Cu(II) stands in contrast with Fe(II). Reaction of free Cu(II) with H2O2 can occur via a “free radical” mechanism in which Cu(II) oxidizes H2O2 to O2•- with Cu(I) being formed. Cu(I) which is produced can react with excess of H2O2 to form HO (Fenton-like reaction). It was also proposed that Cu(I) (generated from the reaction between Cu(II) and O2•−) reacted with H2O2 to lead to a deleterious and highly reactive Cu(III) intermediate oxidizing species [30] Cu can also induce oxidative stress and subsequent damages to cells (by alteration of membrane permeability or by affecting chromatin structure, protein synthesis, and various enzyme activities) through redox cycling between Cu(I) and Cu(II), particularly in the presence of H2O2 (i.e., Fenton-like reaction), a by-product of oxygen metabolism [83, 84]. Cu was also shown to decrease the glutathione levels [85] as also evidenced in the present study (Fig 7). We demonstrated that Cu2+ ions led to less harmful damages (22% of hemolysis) than Fe2+ does (37% of hemolysis). Similarly to Fe2+ (see above), the higher levels of carbonyl proteins and MDA, used as oxidant markers (Fig 6), confirmed that the RBCs hemolysis mainly resulted from metal-induced oxidative stress. Carbonyl proteins levels seem to be, however, more altered than MDA. By contrast with Fe2+, complexation of Cu2+ by catecholate based ligands such as particular flavonoids (i.e., those bearing catechol binding sites) do not represent a significant advantage for the antioxidant activity as catechol-mediated reduction to Cu(I) can occur and trigger and exacerbate the copper toxicity [86]. Pre-treatment of the RBCs with the investigated flavonoids indeed clearly demonstrated a prooxidant effect as evidenced by the further increase of the hemolysis to 42%, 30% and 29% for quercetin, (+)catechin and rutin, respectively. We demonstrated that the investigated flavonoids are able to complex Cu2+ (Table 1), but led to less stable complexes than with Fe3+. The Cu-quercetin complexation was suggested to occur via the 4-keto group of the C-ring with additional involvement of the 3OH or 5OH group [74]. Complexation of Cu(II) by catecholate-based ligands was demonstrated to favour metal reduction and lead to more deleterious Cu(I) cations [86]. For instance, it was shown that during the Cu-initiated autoxidation of quercetin, H2O2 rapidly accumulates. Furthermore, the main autoxidation products of quercetin was shown to be the solvent adducts on the p-quinonemethide intermediate formed upon two-electron oxidation of quercetin [80]. For 100 μM quercetin, the oxidant markers (Fig 6) were significantly increased while the antioxidant ones (Fig 7) concomitantly decreased in agreement with an altered oxidative environment induced by Cu2+ complexation. Increasing quercetin concentration up to 200 μM improved the redox status of the treated RBCs. Even though the same effects were also observed for rutin and (+)catechin, the magnitude of oxidative stress was not significant as for quercetin. This can be related to the nature of the Cu complexes with these two polyphenols. Rutin is substituted on its 3OH position by a rutinoside while (+)catechin is a flavan-3-ol. At high concentrations (200 μM), an antioxidant activity was observed for (+)catechin and rutin, while they displayed a prooxidant effect at much lower concentrations (100µM). It was proposed that for polyphenols exhibiting both antioxidant and prooxidant activity, a redox-cycling pathway may occur at low concentrations when there is not enough polyphenols to scavenge radicals, and at higher concentrations radicals are scavenged at once [87].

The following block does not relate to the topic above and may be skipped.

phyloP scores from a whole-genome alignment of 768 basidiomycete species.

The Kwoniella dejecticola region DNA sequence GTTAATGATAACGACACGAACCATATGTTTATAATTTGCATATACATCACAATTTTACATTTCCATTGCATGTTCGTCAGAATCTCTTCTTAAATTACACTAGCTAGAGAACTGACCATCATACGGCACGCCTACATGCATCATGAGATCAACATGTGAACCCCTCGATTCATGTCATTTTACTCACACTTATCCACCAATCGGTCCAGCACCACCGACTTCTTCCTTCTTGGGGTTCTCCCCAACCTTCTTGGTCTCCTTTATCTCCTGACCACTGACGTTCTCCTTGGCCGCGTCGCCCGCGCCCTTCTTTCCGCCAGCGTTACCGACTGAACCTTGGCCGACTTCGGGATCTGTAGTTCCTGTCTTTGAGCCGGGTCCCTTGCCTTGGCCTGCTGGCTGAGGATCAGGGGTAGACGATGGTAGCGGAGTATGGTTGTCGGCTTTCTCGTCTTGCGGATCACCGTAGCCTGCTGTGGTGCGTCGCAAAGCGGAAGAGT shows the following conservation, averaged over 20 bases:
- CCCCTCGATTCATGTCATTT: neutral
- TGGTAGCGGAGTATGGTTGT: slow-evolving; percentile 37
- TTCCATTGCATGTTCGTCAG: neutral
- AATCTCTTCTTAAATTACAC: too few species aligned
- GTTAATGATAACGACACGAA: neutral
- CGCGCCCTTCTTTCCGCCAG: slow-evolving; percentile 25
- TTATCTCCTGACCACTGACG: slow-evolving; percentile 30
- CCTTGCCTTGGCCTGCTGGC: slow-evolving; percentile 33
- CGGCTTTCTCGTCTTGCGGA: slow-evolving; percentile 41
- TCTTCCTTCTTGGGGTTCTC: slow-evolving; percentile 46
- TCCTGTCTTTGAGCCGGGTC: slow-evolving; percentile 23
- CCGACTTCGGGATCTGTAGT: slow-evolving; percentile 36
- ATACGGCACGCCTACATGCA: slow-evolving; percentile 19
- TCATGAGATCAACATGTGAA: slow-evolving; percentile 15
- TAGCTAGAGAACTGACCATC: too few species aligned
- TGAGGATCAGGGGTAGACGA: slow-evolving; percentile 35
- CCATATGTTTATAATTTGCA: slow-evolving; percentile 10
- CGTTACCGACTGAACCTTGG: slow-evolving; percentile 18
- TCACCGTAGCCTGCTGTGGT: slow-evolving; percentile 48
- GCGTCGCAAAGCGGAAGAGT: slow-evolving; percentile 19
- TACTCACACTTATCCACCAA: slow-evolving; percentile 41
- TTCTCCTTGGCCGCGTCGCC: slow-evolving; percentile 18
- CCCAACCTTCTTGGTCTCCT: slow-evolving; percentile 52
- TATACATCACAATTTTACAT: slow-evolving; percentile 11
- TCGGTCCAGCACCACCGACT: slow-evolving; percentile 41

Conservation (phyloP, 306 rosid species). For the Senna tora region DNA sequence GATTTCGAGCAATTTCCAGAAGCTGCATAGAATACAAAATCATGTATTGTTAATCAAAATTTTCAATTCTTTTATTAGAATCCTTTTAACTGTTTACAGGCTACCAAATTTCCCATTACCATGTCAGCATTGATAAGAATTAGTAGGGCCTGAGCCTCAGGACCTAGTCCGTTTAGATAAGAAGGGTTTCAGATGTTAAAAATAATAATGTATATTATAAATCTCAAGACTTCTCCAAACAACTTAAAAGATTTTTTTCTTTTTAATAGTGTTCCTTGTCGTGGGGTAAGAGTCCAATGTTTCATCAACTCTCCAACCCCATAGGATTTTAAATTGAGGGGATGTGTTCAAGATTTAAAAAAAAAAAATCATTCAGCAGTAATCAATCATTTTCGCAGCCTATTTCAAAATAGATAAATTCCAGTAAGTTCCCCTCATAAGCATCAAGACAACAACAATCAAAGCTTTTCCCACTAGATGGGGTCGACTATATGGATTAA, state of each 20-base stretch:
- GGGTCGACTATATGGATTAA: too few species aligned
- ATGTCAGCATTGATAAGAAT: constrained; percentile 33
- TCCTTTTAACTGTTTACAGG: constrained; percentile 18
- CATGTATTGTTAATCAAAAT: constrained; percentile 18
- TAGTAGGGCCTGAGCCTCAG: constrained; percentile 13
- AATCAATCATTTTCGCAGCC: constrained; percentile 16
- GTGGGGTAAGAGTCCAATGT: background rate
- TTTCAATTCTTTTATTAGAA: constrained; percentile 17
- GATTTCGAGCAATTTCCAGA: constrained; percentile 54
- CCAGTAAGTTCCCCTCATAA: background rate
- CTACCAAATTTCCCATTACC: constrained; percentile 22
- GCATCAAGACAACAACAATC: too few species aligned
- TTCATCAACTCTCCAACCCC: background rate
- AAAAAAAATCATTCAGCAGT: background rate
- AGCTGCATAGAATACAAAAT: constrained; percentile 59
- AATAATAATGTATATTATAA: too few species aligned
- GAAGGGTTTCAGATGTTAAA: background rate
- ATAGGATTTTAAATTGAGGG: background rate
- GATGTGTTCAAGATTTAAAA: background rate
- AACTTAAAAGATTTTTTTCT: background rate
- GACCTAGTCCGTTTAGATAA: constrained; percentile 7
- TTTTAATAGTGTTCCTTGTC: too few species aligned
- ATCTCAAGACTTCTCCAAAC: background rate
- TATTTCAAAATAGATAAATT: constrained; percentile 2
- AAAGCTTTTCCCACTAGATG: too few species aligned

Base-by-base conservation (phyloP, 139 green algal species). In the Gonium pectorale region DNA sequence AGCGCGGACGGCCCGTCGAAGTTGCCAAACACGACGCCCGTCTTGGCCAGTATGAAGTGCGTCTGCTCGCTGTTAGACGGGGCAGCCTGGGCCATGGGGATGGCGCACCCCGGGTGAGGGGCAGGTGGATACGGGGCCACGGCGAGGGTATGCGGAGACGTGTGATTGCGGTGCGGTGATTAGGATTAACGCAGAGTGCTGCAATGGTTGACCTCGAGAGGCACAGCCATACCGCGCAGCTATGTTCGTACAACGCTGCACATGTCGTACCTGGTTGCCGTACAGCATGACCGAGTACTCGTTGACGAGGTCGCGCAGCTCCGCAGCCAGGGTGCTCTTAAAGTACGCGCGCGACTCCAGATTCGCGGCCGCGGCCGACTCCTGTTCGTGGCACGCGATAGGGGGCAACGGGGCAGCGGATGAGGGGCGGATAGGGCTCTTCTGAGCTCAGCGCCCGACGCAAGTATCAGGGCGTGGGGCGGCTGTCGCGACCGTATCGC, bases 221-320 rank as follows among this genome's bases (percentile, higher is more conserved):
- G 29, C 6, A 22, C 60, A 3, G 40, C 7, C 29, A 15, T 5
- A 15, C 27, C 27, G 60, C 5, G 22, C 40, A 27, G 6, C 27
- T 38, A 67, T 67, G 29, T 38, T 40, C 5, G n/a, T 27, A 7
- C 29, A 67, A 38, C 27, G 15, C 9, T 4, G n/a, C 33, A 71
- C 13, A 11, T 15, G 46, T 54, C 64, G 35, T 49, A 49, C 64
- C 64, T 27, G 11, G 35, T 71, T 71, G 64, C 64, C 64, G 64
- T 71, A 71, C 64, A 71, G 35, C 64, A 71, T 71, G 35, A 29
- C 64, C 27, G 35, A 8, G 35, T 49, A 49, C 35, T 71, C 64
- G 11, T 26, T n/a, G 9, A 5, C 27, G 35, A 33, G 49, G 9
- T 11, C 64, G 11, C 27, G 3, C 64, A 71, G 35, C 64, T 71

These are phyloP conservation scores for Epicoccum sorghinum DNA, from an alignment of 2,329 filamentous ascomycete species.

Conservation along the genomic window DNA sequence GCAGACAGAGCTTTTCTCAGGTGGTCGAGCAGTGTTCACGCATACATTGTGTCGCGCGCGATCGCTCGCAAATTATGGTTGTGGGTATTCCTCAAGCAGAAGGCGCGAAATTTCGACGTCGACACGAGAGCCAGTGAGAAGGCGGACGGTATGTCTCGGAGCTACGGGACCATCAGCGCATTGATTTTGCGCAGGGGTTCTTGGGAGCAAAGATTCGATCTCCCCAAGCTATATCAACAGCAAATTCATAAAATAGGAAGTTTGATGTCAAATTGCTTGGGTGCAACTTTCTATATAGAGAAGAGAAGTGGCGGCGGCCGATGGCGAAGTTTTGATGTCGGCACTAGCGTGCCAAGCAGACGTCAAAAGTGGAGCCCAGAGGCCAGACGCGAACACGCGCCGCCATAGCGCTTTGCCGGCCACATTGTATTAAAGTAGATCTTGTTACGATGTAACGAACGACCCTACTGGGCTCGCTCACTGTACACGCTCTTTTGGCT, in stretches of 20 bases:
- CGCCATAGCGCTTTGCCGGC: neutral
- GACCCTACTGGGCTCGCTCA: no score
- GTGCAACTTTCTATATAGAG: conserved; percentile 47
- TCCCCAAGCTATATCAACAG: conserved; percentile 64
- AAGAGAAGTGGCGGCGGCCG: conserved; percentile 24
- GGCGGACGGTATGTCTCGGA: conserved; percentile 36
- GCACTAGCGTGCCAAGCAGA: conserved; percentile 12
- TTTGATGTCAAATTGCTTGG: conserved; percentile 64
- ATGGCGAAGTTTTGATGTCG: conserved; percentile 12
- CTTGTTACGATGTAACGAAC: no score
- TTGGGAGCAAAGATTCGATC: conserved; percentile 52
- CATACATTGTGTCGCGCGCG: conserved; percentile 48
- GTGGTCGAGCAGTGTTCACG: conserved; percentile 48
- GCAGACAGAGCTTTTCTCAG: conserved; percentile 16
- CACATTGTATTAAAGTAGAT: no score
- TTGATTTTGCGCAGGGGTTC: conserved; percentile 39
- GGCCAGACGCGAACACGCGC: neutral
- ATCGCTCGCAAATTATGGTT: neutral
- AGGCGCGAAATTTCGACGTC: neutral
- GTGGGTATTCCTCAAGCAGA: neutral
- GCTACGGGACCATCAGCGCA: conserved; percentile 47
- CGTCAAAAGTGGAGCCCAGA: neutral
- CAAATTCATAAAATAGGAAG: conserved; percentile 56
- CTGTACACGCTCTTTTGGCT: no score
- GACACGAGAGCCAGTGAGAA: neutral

A particular behaviour among the investigated metals is occupied by the redox inert metal ion Zn2+. Zn2+ is an essential component of numerous proteins involved in the defence against oxidative stress [88]. It is the most common non-redox transition metal [89] and its total concentration in human plasma is ranging between 12 and 20 mM [90]. However, its free concentration is several orders of magnitude lower, mainly due to binding by albumin [91, 92]. Cellular Zn homeostasis is tightly regulated because of the regulatory roles of intracellular Zn2+. Specialized proteins are responsible for controlling Zn import and export, as well as its intracellular distribution [93]. We have showed that a supply of Zn2+ cations at a concentration of 400 μM is responsible of potent hemolysis of RBCs (32%,). At such high concentrations, Zn2+ could also affect transport systems across the RBCs and therefore increase the permeability of the membranes to small molecules and lead to subsequent hemolysis [94]. Flavonoids protection was clearly shown to be less efficient against the Zn2+-induced hemolysis (16% of the initial hemolysis for quercetin and rutin and 55% for catechin at a concentration of 200 μM,). This is most likely due to the less stable complexes that can be formed with the three flavonoids considered in this work. Even though Zn2+ is an inert metal cation, it induces a significant increase of the oxidant markers such as MDA and carbonyl proteins (Fig 6). Flavonoids protection was efficient at a concentration of 200 μM. The GSH levels were highly decreased by Zn2+ ions, but pre-incubation with flavonoids kept these values close to their normal levels (Fig 7). The catalase activity was slightly affected by Zn2+ and pre-incubation with flavonoids allowed maintaining the catalase to its normal levels. We thus hypothesized that flavonoids mainly act as antioxidant compounds rather than binding the supplied Zn2+.

Conclusion